A developer’s plan to build along the Hudson River is meeting with pushback from a local non-profit.

This week The Hudson River Waterfront Conservancy filed objections with the New Jersey Department of Environmental Protection to oppose the state’s issuing a “waterfront development permit” for the construction of four residential skyscrapers jutting out into the Hudson River at the equivalent of Sixth Street. The LeFrak Organization, which built Jersey City’s Newport development, had filed the application. Currently, the peninsula site is fenced-off and vacant.

The Conservancy’s objections include the lack of a public walkway around the complete perimeter of the peninsula and the proposed reopening of a dormant helipad adjacent to the walkway that it claims would interfere with the public’s use and enjoyment of the walkway. 

Ron Klempner, vice president of HRWC said the lack of a public walkway would be “inconsistent with the public’s ability to gain access to and enjoy the waterfront contrary to the public’s rights under the State’s long-standing Public Trust Doctrine, which has been recognized by the courts throughout New Jersey.” 

According to LeFrak’s designs, the “helispot” would be located at the eastern-most end of the peninsula, preventing pedestrians using it from accessing the waterfront all along the peninsula’s eastern tip, said Klempner. This, he said, would violate the state’s Coastal Zone Management rules.

“If they (LeFrak) are doing any development within 500’ of the waterfront (even laying down a shovelful of dirt) the CZM rules apply to the whole property.  This includes building the Public Walkway, which they are required to do around the entire Waterfront of the peninsula.  The helipad interferes with the public walkway, which requires a 16’ paved area within a 30’ Easement.  The CZM rules also prohibit uses which create impacts on nearby areas, specifically referencing “noise and fumes.”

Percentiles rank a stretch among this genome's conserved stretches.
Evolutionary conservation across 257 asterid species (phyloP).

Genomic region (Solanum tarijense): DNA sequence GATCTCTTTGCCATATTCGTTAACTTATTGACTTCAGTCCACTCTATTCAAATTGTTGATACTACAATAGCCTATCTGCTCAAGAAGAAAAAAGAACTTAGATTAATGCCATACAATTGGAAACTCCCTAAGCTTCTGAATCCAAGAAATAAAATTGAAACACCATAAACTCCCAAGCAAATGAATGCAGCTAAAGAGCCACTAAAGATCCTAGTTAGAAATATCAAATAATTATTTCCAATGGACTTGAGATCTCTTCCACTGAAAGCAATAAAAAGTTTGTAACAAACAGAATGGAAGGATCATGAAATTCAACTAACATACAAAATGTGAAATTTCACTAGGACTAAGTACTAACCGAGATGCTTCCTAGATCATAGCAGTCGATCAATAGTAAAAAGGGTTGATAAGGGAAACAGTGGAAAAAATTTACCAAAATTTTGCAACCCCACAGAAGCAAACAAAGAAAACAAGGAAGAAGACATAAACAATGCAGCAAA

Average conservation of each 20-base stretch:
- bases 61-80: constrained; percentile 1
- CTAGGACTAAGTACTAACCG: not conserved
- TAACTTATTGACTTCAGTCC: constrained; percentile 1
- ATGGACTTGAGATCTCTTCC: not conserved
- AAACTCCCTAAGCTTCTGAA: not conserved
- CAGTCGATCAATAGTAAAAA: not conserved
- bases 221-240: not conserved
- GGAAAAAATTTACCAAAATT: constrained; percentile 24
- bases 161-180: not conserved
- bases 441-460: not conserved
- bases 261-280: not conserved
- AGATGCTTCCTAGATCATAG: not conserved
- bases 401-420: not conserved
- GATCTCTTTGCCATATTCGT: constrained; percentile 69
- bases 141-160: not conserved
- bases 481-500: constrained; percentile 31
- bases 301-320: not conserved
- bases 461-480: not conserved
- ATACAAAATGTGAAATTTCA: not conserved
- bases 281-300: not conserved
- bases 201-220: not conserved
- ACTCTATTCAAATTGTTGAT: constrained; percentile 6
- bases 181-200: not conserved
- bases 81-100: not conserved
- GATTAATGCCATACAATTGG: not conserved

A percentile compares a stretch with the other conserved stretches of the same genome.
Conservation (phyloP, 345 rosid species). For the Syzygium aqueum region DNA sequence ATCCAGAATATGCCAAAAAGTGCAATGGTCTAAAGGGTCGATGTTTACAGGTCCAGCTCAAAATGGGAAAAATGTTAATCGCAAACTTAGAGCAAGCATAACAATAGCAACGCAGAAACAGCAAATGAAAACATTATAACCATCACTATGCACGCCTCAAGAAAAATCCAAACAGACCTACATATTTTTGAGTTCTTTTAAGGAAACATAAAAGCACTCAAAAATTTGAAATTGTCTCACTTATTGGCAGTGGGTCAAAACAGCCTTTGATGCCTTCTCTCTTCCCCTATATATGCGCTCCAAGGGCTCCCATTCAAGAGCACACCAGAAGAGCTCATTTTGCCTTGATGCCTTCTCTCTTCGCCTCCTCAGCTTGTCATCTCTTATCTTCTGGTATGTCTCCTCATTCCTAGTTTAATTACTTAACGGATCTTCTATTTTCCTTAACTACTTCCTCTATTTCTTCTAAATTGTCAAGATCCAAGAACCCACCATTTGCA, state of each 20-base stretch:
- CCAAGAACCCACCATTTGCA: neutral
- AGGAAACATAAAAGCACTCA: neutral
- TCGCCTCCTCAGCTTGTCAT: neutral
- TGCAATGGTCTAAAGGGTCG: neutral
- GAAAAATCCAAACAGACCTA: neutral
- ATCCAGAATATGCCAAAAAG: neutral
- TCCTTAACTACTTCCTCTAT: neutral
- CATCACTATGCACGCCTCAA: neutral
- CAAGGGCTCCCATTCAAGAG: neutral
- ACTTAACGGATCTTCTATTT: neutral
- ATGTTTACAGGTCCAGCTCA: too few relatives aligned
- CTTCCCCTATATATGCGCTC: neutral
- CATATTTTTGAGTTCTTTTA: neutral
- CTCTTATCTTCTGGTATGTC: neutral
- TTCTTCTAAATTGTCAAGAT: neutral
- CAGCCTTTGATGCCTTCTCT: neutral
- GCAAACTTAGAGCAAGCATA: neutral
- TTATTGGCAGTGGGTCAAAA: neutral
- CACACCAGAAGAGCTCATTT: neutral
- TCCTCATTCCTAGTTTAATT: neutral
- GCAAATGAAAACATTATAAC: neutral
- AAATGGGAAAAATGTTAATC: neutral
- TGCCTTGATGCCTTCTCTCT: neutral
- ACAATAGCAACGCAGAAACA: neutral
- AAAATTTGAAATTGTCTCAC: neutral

The Lefrak Organization views the two issues differently. According to company spokesman Jeremy Farrell, HRWC fails “to understand that the helistop is an existing facility and has been serving Jersey City and the region for decades … most importantly, the Newport helistop will not allow tourist traffic, and so the concerns raised by HRWC should be allayed.”

The proposed operator of the helistop, Blare Air Mobility, Inc., will, however, “begin a pilot program for charter flights and explore the viability” of offering service between the helispot and area airports and heliports, according to Blade press materials.

The materials did not address noise from these flights.

Deputy Editor Elizabeth Morrill has worked in business, not for profit fundraising and as a freelance copy editor. She holds degrees in American studies and education from Yale and Harvard.